Taiwanese director Hou Hsiao-Hsien talks on stage after being awarded with the Best Director prize during the closing ceremony of the 68th Cannes Film Festival in Cannes, France, on May 24, 2015Taiwanese director Hou Hsiao-Hsien talks on stage after being awarded with the Best Director prize during the closing ceremony of the 68th Cannes Film Festival in Cannes, France, on May 24, 2015 (AFP Photo/Valery Hache)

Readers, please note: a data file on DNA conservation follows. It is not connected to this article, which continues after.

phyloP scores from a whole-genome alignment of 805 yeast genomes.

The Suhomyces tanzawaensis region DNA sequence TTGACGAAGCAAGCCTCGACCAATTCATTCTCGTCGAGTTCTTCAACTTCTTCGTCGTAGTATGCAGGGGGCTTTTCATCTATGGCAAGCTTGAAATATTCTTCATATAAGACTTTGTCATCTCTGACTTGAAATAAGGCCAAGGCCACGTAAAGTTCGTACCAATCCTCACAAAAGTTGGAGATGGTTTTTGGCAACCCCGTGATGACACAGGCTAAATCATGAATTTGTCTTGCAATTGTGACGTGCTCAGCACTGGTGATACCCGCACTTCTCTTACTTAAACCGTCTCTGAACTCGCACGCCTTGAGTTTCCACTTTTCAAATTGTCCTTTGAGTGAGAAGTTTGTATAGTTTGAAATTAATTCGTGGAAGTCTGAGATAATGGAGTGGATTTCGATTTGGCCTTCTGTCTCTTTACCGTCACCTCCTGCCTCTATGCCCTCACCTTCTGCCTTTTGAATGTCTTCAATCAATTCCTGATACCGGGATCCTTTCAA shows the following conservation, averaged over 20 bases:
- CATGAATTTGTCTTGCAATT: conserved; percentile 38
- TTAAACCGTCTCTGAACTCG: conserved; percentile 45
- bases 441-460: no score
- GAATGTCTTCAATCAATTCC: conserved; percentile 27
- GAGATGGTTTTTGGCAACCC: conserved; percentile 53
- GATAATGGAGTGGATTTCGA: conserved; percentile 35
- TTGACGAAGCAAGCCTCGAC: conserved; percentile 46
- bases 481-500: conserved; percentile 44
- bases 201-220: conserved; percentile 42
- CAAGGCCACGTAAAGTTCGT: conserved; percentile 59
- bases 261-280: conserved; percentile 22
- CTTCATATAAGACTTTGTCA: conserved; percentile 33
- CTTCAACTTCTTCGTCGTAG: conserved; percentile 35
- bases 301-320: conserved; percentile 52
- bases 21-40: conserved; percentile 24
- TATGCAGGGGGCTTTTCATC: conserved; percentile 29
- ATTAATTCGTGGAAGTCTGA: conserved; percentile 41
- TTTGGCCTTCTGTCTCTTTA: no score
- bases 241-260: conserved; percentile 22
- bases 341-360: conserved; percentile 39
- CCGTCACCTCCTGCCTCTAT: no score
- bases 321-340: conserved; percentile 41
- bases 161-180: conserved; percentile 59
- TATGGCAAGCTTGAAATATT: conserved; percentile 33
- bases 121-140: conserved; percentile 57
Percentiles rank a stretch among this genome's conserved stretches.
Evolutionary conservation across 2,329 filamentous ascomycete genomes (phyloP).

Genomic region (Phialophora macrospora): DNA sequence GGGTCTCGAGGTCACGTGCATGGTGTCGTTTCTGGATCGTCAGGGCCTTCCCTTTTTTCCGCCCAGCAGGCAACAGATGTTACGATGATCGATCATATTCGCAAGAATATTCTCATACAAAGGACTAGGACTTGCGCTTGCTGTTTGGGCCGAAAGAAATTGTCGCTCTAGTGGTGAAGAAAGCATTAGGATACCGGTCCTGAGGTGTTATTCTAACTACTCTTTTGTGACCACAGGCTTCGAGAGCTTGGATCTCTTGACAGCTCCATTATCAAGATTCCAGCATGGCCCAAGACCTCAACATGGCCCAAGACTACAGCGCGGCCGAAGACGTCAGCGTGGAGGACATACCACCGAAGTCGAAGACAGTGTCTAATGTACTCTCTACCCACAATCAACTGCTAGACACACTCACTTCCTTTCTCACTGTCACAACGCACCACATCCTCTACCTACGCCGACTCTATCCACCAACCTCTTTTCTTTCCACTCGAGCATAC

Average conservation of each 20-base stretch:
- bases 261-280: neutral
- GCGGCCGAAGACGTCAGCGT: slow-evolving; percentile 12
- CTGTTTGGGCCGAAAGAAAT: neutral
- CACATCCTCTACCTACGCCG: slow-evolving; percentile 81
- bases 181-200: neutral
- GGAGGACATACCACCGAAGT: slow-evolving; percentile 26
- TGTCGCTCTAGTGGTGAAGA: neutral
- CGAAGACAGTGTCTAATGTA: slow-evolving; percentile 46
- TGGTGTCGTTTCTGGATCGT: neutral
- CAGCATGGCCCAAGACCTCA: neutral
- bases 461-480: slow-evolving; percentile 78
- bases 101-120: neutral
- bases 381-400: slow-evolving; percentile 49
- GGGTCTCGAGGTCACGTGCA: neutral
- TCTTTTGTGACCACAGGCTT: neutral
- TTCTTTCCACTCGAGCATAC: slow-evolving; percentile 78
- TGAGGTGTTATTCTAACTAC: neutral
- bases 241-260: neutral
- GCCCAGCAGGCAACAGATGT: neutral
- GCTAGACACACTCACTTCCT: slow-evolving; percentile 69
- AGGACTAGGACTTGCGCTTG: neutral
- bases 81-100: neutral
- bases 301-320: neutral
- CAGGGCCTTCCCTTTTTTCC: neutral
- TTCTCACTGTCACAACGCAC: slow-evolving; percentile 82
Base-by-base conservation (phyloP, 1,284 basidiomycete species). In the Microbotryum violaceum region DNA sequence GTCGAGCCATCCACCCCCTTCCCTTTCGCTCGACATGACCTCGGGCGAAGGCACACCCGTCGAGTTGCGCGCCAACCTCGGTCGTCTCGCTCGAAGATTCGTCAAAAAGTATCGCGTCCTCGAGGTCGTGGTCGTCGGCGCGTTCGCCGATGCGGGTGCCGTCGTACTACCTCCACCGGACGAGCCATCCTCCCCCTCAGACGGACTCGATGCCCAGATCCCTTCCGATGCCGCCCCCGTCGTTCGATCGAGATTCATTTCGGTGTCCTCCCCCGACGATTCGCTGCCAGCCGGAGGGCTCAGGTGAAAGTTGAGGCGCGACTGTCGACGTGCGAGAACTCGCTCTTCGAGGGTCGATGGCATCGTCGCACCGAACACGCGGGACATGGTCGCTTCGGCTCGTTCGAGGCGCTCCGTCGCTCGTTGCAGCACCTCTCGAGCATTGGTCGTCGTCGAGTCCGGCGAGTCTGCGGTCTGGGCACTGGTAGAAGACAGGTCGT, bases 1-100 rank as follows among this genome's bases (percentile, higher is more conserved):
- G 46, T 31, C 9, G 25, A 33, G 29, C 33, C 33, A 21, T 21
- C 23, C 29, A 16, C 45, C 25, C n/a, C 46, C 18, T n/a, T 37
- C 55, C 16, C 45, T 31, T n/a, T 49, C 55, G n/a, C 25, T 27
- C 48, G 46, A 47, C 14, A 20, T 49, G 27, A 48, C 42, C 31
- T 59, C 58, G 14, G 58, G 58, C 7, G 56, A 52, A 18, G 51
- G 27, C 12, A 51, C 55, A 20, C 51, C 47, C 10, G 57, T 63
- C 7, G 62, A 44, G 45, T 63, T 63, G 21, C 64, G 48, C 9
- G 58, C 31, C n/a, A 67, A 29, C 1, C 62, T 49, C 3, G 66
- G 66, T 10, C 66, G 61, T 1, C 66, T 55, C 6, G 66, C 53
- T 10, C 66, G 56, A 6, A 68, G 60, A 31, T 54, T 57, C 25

Taiwan's Hou Hsiao-hsien scooped the best director award at the Cannes Film Festival on Sunday for his slow-burning minimalist drama "The Assassin". The film is set in ninth-century China, at the end of the Tang Dynasty, with Asian megastar Shu Qi playing a highly trained female assassin who, after failing in one mission, is sent back to her home province to kill its governor, who is also the man she loves. Despite its action-packed premise, the film is a study in lingering, contemplative art from director Hou, who continues a similar aesthetic from his previous films "Millennium Mambo" and "The Puppetmaster". Speaking through an interpreter, Hou kept his acceptance speech short and sweet, saying: "It's difficult to make cinema, to find financing. I want to thank all my crew and cast." The 68-year-old is one of the most recognisable names in Taiwan's "New Wave" cinema, having won a string of international film prizes, including the Golden Lion at the Venice Film Award for "City of Sadness" in 1989 and the 1993 Cannes Film Festival third place prize for "The Puppetmaster". Born in China's Guangdong province in 1947, Hou moved to Taiwan with his family the following year to escape the civil war on mainland China. He started working in the film industry in 1973 after graduating from college with a film degree and shot his first feature film, romantic comedy "Lovable You" (1981). Hou is best known for lingering camera shots and minimalist dramas depicting the upheavals in Taiwan in the 20th century. His autobiographical movie "A Time To Live, A Time To Die" (1985) told the story of a family that fled to Taiwan from China in the 1950s. "The City of Sadness" which won him international recognition touched on a taboo -- the February 28, 1947 massacre by nationalist Kuomintang troops that took over Taiwan from the Japanese colonial power after the Second World War, and a family caught up in the political turmoil. "Three Times" portrayed three love stories set in three different periods and competed for the Cannes film festival's Palme d'Or in 2005. Hou has also taken part in a number of international projects. He directed the Japanese film Cafe Lumiere (2003), a homage to the late Japanese director Yasujiro Ozu, and went to France in 2006 to direct "Flight of the Red Balloon" starring French actress Juliette Binoche.